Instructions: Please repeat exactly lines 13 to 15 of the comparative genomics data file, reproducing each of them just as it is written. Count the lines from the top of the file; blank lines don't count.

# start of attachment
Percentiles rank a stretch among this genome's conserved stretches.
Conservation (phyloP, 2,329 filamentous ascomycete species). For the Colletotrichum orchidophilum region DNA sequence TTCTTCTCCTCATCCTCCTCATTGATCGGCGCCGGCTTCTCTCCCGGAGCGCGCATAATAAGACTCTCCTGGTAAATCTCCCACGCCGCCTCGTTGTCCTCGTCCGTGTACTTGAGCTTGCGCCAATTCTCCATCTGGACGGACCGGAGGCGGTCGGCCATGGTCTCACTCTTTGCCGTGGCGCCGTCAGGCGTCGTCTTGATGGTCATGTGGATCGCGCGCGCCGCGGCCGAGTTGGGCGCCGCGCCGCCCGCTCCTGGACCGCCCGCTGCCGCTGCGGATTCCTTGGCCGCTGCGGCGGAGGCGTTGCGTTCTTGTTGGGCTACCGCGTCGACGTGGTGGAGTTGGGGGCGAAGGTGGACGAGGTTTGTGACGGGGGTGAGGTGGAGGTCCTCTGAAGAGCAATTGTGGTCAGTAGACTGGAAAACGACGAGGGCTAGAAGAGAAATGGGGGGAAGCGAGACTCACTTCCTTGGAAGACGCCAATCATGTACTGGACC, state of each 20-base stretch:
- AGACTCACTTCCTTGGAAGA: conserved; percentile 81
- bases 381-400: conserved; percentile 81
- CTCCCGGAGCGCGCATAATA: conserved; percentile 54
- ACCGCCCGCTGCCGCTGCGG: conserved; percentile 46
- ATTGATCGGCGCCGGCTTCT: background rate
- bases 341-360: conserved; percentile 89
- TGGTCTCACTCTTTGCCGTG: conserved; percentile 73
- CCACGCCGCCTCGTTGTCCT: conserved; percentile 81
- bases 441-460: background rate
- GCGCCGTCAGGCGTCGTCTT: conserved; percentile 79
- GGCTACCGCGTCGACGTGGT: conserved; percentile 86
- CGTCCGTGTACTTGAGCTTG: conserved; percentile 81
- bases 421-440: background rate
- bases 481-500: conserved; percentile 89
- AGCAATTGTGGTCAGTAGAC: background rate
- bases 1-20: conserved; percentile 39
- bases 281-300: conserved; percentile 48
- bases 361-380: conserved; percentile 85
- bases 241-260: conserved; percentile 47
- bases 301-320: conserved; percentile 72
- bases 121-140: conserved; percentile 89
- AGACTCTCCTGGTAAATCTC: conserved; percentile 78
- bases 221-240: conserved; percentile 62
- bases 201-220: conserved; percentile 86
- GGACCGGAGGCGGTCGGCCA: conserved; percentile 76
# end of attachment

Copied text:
- GGCTACCGCGTCGACGTGGT: conserved; percentile 86
- CGTCCGTGTACTTGAGCTTG: conserved; percentile 81
- bases 421-440: background rate